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Breakthrough academic research which can be developed and applied by the private sector on a global scale is a key element in meeting the challenge of delivering more energy while reducing greenhouse gas emissions, Rex Tillerson, chairman and chief executive officer of Exxon Mobil Corporation, said today.
“Energy innovation – led by private enterprise, furthered by independent research, spread by free markets, and supported by sensible and stable public policy – is critical to our future energy security and economic prosperity,” Tillerson said.
Tillerson outlined the essential role for technology in finding solutions to manage the risks posed by climate change during a speech at Stanford University, home of the Global Climate and Energy Project (GCEP), of which ExxonMobil is a founding supporter.
“No single energy source available today solves the dual challenge of meeting growing energy demand while reducing emissions, and no single source will solve it tomorrow,” said Tillerson. “Now and into the future, an innovative and integrated set of solutions will be needed, including producing hydrocarbons more effectively, using them more efficiently, improving existing alternatives and developing new ones.”
Tillerson said technology is the common denominator underpinning the integrated approach and is key to unlocking a more prosperous and more secure energy and environmental future.
“This is where the work of GCEP is so important, as its research covers a broad spectrum of next-generation technologies, ranging from advanced research on renewable sources, especially solar and bio-energy, to groundbreaking efforts in hydrogen and electrochemical transformations,” Tillerson added.
Tillerson said that ExxonMobil was also conducting its own in-house research and development aimed at increasing energy supplies while reducing greenhouse gas emissions. Some examples in the transportation sector include projects to advance technologies for lithium-ion batteries for use in hybrid and electric vehicles, the development of an on-vehicle hydrogen generation system and research into advanced biofuels.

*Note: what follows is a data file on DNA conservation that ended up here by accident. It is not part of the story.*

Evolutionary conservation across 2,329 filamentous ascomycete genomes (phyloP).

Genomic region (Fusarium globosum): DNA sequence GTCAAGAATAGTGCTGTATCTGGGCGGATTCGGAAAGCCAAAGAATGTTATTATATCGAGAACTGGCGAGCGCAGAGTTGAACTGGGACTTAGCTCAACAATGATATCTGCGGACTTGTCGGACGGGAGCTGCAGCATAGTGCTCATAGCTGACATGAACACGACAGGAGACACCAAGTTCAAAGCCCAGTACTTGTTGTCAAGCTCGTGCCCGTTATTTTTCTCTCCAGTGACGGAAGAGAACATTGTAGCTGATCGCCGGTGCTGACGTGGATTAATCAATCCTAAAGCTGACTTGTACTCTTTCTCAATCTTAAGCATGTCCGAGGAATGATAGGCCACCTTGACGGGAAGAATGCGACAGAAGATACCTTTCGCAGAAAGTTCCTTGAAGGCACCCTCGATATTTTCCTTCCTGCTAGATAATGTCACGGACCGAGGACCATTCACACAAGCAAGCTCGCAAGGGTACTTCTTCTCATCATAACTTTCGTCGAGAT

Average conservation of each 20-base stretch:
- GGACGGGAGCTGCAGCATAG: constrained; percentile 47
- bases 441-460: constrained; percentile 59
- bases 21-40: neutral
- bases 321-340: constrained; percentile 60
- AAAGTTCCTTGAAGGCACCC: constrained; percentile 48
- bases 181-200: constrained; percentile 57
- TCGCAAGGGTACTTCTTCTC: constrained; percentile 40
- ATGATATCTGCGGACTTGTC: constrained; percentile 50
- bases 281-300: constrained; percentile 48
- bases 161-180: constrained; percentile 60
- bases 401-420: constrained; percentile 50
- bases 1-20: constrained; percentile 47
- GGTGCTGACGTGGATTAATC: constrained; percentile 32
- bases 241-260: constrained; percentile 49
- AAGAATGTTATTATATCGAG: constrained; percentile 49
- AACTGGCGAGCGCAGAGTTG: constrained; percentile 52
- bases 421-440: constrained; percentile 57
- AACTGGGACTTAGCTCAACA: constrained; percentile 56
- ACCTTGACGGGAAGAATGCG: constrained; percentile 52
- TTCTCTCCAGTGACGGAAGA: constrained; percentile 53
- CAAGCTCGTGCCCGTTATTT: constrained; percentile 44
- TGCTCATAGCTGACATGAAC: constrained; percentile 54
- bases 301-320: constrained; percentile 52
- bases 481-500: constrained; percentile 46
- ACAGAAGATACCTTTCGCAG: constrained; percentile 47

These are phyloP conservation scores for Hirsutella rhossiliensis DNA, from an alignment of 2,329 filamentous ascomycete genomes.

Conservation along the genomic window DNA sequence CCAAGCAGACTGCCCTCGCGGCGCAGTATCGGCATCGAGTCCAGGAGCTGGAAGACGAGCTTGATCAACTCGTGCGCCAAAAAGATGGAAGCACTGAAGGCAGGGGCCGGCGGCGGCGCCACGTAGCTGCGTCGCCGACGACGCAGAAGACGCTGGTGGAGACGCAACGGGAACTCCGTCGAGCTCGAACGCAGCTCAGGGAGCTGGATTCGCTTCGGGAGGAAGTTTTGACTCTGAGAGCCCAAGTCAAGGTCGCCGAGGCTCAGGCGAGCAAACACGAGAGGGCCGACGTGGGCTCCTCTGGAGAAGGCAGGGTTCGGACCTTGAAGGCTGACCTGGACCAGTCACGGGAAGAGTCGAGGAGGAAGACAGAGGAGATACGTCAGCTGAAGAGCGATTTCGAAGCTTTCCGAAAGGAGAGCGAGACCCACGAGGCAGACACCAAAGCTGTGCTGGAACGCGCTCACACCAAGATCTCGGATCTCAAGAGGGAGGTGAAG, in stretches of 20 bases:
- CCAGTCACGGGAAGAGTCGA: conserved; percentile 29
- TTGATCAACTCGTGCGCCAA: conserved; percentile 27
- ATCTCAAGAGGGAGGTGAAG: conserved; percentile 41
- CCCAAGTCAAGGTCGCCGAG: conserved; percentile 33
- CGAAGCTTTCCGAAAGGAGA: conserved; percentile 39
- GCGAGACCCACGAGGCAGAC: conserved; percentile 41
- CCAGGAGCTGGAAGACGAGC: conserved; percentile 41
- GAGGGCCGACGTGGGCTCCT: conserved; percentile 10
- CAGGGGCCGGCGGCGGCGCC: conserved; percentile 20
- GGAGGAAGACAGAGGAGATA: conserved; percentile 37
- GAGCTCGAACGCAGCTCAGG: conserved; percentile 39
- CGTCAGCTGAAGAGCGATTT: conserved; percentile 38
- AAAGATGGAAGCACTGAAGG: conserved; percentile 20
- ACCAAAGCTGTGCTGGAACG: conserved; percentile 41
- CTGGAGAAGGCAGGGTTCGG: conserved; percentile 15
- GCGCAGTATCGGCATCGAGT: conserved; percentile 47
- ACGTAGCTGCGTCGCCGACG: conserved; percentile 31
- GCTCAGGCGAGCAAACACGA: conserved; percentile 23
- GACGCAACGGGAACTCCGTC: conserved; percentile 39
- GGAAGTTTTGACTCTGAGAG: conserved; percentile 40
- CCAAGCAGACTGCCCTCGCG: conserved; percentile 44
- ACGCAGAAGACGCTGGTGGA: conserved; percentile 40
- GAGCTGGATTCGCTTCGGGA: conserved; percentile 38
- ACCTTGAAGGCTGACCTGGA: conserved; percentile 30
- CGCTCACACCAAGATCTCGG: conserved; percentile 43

The company also supports a range of carbon capture and storage research initiatives through GCEP and other academic institutions, and is also undertaking in-house, proprietary R&D.
As one example, the company has committed more than $100 million to complete development and testing of an improved natural gas treating technology known as Controlled Freeze Zone (CFZ), which could make carbon capture and storage more affordable and significantly reduce greenhouse gas emissions. ExxonMobil is building a commercial CFZ demonstration plant near LaBarge, Wyoming, which is expected to be operational in late 2009.
“National and state governments can also play a helpful role in meeting the energy challenge,” Tillerson said. “Sound, sensible and stable public policy helps create a framework for academic and commercial research efforts to thrive. The Global Climate and Energy Project is a leading example of what can be achieved when all parties work together on our shared goal of reducing emissions while supplying the energy the world needs for economic growth and prosperity.”
About the Global Climate and Energy Project (GCEP)
GCEP is a collaboration of the scientific and engineering communities in academia and industry. Its purpose is to conduct fundamental, pre-commercial research that will lead to the development of global energy technologies that significantly reduce greenhouse gas emissions. GCEP was formed in 2002 and ExxonMobil has been a founding member and supporter since that time.